Movies & Videos
Navigation Bar
Navigation Bar

    Related Item
Abandon All 'Hope'

By Rita Kempley
Washington Post Staff Writer
Friday, May 29, 1998

  Movie Critic

Hope Floats Sandra Bullock and Harry Connick Jr. star in "Hope Floats." (20th Century Fox)

Forest Whitaker
Sandra Bullock;
Harry Connick Jr.;
Rosanna Arquette;
Gena Rowlands;
Mae Whitman;
Michael Pare;
Cameron Finley;
Kathy Najimy
Running Time:
1 hour; 54 minutes
Children under 13 should be accompanied by a parent

Marketplace Online Shopping

Compare prices
for this movie

Find local video stores
WP yellowpages
More movie shopping

Save money with NextCard Visa

After foundering in "Speed 2: Cruise Control," Sandra Bullock tries to buoy her mildewing career in "Hope Floats." But despite its hopeful title and a warm inland location, this dawdling family dramedy proves as sodden as a bed-wetter's mattress.

Bullock, who is making her debut as a producer, plays a youngish corporate wife and mother who falls apart after learning of her husband's affair with her best friend. With no place else to turn, Birdee (Bullock), along with her precocious daughter (Mae Whitman), goes back home to sleepy, little ol' Smithville, Tex.

After moping about in an old bathrobe for much too long, Birdee sets out to reclaim her life. But first, the former prom queen must overcome the wrongs she did her fat high school classmates as well as forge a closer bond with her overbearing and eccentric mother (Gena Rowlands), cope with her father's growing dementia and her daughter's separation anxiety.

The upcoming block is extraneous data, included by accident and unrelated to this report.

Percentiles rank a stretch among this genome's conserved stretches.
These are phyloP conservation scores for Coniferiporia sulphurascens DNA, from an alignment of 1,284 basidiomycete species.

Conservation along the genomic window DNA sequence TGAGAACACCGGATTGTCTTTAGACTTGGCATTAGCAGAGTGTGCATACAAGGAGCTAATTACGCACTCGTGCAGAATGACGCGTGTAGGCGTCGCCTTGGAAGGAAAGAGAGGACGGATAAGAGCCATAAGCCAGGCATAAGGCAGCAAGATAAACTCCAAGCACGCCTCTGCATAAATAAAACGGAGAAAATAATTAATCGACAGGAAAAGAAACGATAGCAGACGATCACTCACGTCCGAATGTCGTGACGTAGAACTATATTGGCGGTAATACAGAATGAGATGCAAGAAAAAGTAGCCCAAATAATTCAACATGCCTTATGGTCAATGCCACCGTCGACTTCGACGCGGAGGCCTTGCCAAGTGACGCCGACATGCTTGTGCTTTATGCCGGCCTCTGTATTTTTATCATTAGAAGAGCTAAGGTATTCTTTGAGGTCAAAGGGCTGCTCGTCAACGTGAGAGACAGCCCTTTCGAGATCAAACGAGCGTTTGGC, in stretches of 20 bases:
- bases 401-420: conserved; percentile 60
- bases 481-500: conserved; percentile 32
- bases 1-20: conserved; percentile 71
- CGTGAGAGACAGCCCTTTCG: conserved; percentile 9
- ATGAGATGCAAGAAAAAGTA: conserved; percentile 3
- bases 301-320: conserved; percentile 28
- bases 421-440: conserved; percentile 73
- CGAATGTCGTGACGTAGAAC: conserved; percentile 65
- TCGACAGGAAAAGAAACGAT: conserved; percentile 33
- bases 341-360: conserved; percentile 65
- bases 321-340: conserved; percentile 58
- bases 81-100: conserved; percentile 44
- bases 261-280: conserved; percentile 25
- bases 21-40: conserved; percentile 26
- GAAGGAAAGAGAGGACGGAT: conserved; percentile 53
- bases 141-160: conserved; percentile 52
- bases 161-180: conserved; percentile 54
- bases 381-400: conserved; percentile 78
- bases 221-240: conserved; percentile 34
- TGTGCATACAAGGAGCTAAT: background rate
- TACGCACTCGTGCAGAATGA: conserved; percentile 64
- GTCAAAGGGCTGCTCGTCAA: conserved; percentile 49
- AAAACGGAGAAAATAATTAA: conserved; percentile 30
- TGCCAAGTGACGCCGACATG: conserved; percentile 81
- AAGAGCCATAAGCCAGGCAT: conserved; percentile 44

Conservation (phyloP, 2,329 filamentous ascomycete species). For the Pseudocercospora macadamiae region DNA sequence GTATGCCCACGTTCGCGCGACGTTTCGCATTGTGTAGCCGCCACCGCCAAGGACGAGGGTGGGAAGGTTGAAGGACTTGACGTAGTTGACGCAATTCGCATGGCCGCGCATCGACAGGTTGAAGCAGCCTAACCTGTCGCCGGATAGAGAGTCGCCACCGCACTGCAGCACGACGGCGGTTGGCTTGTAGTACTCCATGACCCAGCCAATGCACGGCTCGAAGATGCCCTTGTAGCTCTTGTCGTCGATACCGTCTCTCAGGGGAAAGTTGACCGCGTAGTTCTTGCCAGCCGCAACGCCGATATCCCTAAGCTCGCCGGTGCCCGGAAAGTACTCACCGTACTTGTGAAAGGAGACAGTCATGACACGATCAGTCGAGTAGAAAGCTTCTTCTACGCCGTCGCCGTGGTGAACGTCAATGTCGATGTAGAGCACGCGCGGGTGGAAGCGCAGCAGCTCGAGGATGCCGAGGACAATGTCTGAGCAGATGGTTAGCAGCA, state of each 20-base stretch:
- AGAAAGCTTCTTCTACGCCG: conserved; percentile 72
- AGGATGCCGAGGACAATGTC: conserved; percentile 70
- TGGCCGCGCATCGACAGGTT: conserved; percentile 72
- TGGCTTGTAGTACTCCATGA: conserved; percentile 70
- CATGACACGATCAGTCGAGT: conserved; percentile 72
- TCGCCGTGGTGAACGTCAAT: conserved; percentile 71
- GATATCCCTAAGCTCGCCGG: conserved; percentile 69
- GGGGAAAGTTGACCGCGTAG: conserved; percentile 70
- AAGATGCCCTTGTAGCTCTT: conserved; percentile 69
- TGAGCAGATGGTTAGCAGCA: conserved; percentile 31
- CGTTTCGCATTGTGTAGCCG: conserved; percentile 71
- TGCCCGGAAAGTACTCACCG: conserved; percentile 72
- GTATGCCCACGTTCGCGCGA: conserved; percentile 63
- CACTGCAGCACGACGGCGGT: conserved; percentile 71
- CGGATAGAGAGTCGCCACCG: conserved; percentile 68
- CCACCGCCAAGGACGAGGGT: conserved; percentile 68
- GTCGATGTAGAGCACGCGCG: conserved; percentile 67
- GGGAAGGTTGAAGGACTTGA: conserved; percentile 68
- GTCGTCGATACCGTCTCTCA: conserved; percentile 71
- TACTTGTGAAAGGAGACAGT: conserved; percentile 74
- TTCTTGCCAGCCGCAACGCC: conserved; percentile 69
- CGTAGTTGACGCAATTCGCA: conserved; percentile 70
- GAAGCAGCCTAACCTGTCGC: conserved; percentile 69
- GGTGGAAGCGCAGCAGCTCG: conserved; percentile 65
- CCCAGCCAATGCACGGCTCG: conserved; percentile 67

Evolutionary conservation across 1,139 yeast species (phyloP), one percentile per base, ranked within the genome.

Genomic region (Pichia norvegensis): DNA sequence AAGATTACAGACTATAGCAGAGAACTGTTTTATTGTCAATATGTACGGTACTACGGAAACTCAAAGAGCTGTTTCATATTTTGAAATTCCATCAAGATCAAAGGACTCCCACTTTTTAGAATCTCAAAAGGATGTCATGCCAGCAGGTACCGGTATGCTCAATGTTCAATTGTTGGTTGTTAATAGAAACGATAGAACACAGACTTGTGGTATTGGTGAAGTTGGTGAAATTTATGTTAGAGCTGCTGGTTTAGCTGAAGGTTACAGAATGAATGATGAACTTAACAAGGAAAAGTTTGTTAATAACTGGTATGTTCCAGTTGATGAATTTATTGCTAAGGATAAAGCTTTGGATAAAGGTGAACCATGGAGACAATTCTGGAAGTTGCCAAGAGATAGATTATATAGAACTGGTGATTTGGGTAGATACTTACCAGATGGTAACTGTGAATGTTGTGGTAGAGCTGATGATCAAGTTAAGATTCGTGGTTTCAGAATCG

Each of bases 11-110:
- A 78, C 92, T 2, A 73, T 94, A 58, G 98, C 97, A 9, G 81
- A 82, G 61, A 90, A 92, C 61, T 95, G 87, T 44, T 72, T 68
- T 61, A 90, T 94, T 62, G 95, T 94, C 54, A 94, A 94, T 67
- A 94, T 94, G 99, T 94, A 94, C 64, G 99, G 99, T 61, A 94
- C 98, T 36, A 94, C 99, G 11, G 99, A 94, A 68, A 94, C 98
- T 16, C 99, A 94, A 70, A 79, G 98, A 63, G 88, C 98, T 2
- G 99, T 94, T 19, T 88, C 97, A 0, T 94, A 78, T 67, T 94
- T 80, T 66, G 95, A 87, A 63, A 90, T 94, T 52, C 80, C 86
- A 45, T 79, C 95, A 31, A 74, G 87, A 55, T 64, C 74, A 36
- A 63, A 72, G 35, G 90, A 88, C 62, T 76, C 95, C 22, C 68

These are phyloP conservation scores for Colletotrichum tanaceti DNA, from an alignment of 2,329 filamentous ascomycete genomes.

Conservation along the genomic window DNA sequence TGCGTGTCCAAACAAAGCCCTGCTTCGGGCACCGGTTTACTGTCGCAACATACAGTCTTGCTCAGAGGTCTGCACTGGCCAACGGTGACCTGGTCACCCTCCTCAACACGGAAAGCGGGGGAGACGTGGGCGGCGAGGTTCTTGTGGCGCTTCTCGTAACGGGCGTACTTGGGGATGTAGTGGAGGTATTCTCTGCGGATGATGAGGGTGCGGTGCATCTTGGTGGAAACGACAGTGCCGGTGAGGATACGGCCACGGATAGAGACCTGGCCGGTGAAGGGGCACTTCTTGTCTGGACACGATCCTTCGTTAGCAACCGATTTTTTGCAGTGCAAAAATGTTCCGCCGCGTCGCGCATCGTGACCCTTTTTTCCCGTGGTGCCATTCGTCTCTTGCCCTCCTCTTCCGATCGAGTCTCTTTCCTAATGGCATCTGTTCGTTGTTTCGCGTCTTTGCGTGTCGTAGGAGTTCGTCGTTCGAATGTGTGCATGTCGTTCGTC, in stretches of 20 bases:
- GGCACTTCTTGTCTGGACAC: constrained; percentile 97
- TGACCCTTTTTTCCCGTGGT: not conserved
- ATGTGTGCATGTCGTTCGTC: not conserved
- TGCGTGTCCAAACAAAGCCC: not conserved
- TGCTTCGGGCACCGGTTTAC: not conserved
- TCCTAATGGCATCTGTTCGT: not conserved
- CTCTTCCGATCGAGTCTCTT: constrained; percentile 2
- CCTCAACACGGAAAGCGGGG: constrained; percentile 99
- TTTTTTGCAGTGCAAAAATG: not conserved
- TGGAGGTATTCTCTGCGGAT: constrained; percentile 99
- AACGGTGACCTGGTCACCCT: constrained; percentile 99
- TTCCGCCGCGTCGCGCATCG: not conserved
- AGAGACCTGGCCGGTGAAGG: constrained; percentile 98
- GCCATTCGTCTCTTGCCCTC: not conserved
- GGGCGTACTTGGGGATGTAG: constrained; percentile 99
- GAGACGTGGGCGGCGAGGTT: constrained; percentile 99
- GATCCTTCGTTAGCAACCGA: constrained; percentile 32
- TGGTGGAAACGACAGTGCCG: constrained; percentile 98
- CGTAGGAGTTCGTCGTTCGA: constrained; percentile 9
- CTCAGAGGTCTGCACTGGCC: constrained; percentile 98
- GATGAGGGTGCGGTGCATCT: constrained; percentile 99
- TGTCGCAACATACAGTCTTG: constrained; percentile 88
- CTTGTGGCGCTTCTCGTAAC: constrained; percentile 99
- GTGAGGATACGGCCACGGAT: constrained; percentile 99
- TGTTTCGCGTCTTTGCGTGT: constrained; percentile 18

Birdee's problems grow more numerous, but not the least bit interesting, unusual or complex when a former classmate (Harry Connick Jr.) begins his persistent pursuit with the encouragement of her mother. The two discuss old times, fish and engage in other courtship rituals with the urgency of neutered clams. Will she finally come to her senses and realize that they belong together? Or will she continue to mourn her failed marriage?

Time passes, the suds thicken and the filmmakers – director Forest Whitaker of "Waiting to Exhale" and freshman writer Steven Rogers – go to increasingly melodramatic lengths to pump up this emotionally inert sobfest. They jerk tears, warm cockles, tug heart strings. And that can be very painful.


© Copyright 1999 The Washington Post Company

Back to the top

Navigation Bar
Navigation Bar